Ning Yao

Dr. Ning Yao

Foto: privat


Kunsthistorisches Institut in Florenz, Max-Planck-Institut 
Institut für Kunst- und Bildgeschichte, Humboldt-Universität zu Berlin

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Project description: Reconfiguring the Incense Burner

This project explores the visual, material and textual sources regarding incense burners, and examines their creation, transmission and appropriation. Moreover, it examines how knowledge and ideas related to incense burners are formed through material practices and Bildwanderung, the “migration of images”. It understands incense burners not as objects in a conventional sense, but as things, and as “forms of intentional human action”, contextualized in regard to spatial, olfactory and tactile aspects, as well as to the interactions between ritual, art and human beings. This project’s time period ranges from the beginning of the Han dynasty (approximately 200 BCE) to the end of Qing dynasty, specifically in early 20th-century. The geographical focus is China, however other regions such as Japan, Korea, Istanbul and Meissen etc. are of relevance too.

In contrast to previous studies that consider the typology, iconography and formal analysis of incense burners, this project deploys a conjunctive, interdisciplinary approach combining material and visual culture studies, anthropology (thing-theory, sensorial and spatial studies), religious studies, and archaeological evidence. On a micro-level, this project is an analysis of a single type of incense burner as a product in the field of visual and material cultures; on a macro-level, it is observations of political, religious, social and historical concepts of different geographic regions and cultures.


Ning Yao holds a doctorate in East Asian Art History from Heidelberg University (2013) and is currently Wissenschaftliche Mitarbeiterin in the department of Prof. Dr. Gerhard Wolf at the Kunsthistorisches Institut in Florenz, Max-Planck-Institut. Her research focuses on the creation, transmission and appropriation of East Asian incense burners (Bilderfahrzeuge. Aby Warburg’s Legacy and the Future of Iconology).

From 2016 to 2018 she was a CAHIM (Connecting Art Histories in the Museum) postdoctoral fellow, with a research project focused on Chinese portraiture. During this time, she was also the curatorial and project assistant of the exhibition “Faces of China: Portrait Painting of the Ming and Qing Dynasties (1368-1912)” in Berlin (Oct.2017-Jan.2018). Prior to joining the CAHIM fellowship program, she was an associate lecturer for Chinese art history at Goethe University in Frankfurt am Main. From 2013 to 2014 she was a postdoc research fellow at the Internationales Kolleg für Geisteswissenschaftliche Forschung (IKGF) “Fate, Freedom and Prognostication. Strategies for Coping with the Future in East Asia and Europe” at Erlangen-Nürnberg University conducting the project “Changing Fate: Visual Culture in the Ming and Early-Qing China”, where she also taught Chinese art history.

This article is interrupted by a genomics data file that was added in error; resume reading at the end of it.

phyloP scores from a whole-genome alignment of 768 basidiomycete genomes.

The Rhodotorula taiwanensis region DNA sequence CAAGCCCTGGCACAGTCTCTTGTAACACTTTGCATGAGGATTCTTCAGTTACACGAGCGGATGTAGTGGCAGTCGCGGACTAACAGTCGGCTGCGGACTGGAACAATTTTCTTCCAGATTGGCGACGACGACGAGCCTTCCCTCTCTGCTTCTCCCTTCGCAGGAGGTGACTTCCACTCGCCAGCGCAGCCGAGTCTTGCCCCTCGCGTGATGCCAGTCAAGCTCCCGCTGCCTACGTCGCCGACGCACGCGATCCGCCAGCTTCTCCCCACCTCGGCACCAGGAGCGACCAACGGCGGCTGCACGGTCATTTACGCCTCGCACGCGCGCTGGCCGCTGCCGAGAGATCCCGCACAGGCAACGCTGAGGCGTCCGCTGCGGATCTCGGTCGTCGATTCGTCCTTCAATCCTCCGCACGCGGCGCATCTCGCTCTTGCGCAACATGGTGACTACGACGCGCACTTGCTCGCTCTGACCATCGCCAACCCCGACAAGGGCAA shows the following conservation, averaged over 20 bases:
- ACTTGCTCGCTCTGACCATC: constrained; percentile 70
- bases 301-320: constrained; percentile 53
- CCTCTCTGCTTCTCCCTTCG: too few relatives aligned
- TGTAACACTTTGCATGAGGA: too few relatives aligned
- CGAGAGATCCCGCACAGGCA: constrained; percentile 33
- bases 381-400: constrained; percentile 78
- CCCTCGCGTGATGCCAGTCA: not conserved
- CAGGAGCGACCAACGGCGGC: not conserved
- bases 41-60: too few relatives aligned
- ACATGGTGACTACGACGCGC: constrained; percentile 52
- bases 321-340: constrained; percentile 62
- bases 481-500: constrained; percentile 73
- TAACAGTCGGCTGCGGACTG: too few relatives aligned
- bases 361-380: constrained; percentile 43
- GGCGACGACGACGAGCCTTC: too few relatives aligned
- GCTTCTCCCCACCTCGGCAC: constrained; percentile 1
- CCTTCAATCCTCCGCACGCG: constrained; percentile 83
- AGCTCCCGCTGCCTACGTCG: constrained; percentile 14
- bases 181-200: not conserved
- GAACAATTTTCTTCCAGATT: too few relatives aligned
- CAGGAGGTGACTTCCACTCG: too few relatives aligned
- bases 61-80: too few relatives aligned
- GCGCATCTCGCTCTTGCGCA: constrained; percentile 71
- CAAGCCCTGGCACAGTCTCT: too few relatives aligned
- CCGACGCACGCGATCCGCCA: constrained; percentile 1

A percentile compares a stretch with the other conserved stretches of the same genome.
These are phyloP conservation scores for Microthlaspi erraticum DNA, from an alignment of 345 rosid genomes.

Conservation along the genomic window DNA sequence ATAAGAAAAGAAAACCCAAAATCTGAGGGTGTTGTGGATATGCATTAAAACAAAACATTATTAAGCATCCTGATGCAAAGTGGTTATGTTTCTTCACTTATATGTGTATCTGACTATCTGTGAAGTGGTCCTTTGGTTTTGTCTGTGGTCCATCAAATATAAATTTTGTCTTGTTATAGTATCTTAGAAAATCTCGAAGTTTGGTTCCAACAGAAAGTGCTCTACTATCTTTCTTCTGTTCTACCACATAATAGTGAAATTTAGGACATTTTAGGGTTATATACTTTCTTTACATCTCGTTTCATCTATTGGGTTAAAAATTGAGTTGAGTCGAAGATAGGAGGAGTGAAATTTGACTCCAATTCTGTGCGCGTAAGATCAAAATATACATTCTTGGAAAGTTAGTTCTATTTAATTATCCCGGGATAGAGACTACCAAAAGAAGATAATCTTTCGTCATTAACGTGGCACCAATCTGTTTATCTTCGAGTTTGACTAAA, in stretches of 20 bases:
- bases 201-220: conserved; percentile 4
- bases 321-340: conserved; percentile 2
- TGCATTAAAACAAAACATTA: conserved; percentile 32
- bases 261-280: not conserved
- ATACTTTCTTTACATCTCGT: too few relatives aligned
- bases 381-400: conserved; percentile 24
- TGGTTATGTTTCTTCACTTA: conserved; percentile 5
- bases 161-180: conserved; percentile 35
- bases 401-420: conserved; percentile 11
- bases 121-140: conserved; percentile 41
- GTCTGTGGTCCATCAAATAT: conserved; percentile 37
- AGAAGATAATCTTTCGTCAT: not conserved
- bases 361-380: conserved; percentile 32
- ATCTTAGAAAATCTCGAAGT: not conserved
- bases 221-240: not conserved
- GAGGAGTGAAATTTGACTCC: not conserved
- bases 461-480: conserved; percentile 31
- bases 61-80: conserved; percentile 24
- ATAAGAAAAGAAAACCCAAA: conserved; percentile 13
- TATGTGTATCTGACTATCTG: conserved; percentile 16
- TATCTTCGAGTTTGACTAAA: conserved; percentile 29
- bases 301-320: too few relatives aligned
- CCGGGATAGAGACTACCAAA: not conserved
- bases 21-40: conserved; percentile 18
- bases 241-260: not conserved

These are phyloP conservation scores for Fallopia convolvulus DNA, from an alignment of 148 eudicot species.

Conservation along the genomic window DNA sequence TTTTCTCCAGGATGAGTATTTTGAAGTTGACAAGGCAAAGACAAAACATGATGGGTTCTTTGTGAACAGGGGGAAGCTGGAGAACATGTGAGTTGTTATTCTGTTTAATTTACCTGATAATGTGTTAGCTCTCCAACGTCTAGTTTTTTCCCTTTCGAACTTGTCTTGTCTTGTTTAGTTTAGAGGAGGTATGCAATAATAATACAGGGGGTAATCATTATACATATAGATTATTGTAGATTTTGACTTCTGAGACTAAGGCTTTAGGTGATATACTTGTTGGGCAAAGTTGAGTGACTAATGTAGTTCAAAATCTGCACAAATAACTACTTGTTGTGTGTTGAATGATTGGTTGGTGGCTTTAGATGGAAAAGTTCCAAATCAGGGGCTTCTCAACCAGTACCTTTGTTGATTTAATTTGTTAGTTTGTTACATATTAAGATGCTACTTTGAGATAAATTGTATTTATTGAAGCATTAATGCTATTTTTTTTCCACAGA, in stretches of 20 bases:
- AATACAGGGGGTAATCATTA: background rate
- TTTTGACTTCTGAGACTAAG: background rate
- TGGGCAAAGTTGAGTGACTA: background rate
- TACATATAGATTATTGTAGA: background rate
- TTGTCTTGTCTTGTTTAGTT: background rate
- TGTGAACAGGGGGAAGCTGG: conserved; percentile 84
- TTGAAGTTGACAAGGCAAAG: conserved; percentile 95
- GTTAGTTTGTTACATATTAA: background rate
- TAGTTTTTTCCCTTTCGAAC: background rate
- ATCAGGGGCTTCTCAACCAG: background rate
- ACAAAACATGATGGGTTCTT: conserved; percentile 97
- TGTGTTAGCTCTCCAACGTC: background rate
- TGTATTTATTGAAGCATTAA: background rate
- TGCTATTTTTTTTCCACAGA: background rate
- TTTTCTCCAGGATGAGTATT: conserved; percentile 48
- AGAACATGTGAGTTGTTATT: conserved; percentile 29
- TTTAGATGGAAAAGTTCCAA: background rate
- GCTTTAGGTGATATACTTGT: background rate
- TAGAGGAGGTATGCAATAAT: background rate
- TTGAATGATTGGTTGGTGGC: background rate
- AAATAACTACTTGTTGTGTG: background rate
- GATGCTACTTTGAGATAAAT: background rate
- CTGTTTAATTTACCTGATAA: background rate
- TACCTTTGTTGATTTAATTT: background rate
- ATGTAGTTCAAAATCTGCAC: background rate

Prior to starting her PhD studies in 2008, Ning Yao was a lecturer for Chinese language and culture at the Beijing Foreign Studies University, the Charles University in Prague, Tübingen University, and Goethe University in Frankfurt am Main for over ten years. She obtained her first BA in German Studies from Xi’an Foreign Languages University, a second BA in Teaching Chinese as a Foreign Language from Beijing Language and Culture University, and a Magister in Sinology and Art History from Tübingen University.

Ning Yao has been awarded the 2018 Museum Network Fellowship from the National Museum of Korea, the 2012 Graduate Student Best Paper prize from the Association for Asian Studies (AAS) for a paper entitled “Representing Absence and Death:  Wu Li’s (1632-1718) Handscroll Remembering the Past at the Xingfu Chapel (1672)”, the Heinz-Götze scholarship for Chinese Art History for research conducted at the Beijing Palace Museum, Shanghai Museum and Nanjing Museum in 2011, and the translation grant from the European Research Council in 1999 (together with Gabriel García-Noblejas).


“Art and Rulership: The Plum Screen Version of Emperor Qianlong’s (r. 1736–1795) Portrait One or Two”, In: Head and Body: Evidence of Power in the Ruler Portrait Between the 14th and 18th Centuries. Conference publication. Zentralinstitut für Kunstgeschichte, München (forthcoming).

“Reshaping Portraiture: The Emergence of Chinese Literati Portraiture”. In: Faces of China. Portrait Painting of the Ming and Qing Dynasties (1368-1912). Klaas Ruitenbeek (ed.). Berlin: Michael Imhof Verlag, 2017, pp. 35-46.

Review to the International Workshop “The Jesuit Legacies”. In: International Sinology (國際漢學), 2017/03. pp. 172-174.

“The Fact of Matter: William Forsythe”. In: The Art World (藝術世界), 2015/12, pp. 110-111.

“On the Road: Doug Aitken”. In: The Art World (藝術世界), 2015/09, pp. 130-131.

“Truth and Image: The Art of the German Director and Photographer Wim Wenders”. In: The Art World (藝術世界), 2015/08, pp. 135-144.

“Art Cologne, 2015: The Oldest but not the Old-fashioned”. In: The Art World (藝術世界), 2015/06, pp. 48-50.

“Meanings and Functions of the Painting Fungus Growing at the Cenwei Residence:  Wu Li (1632-1718) and His Intellectual World”. In: Shifting Paradigms in East Asian Visual Culture: A Festschrift in Honour of Lothar Ledderose. Burglind Jungmann, Adele Schlombs and Melanie Trede (eds.). Berlin: Dietrich Reimer Verlag, 2012, pp. 271-297.

“The Painting A Tranquil Autumn Morning by Wu Li and the Controversy of Western Influence on his Painting”. In: Art Research 美術研究, 2007/01, pp. 62-68.

“The Other ‘Landscape’”.In: 21st-Century, 2004/08, pp. 122-130.

“Present Situation and Brief History of Sinology in the Czech Republic”. In: International Sinology (國際漢學), 2000/06, pp. 435-448.

Chinese Proverb Dictionary (通用諺語詞典), Shi Baoyi (ed.). Co-writer, Wuhan: Hubei renmin chubanshe, 2000.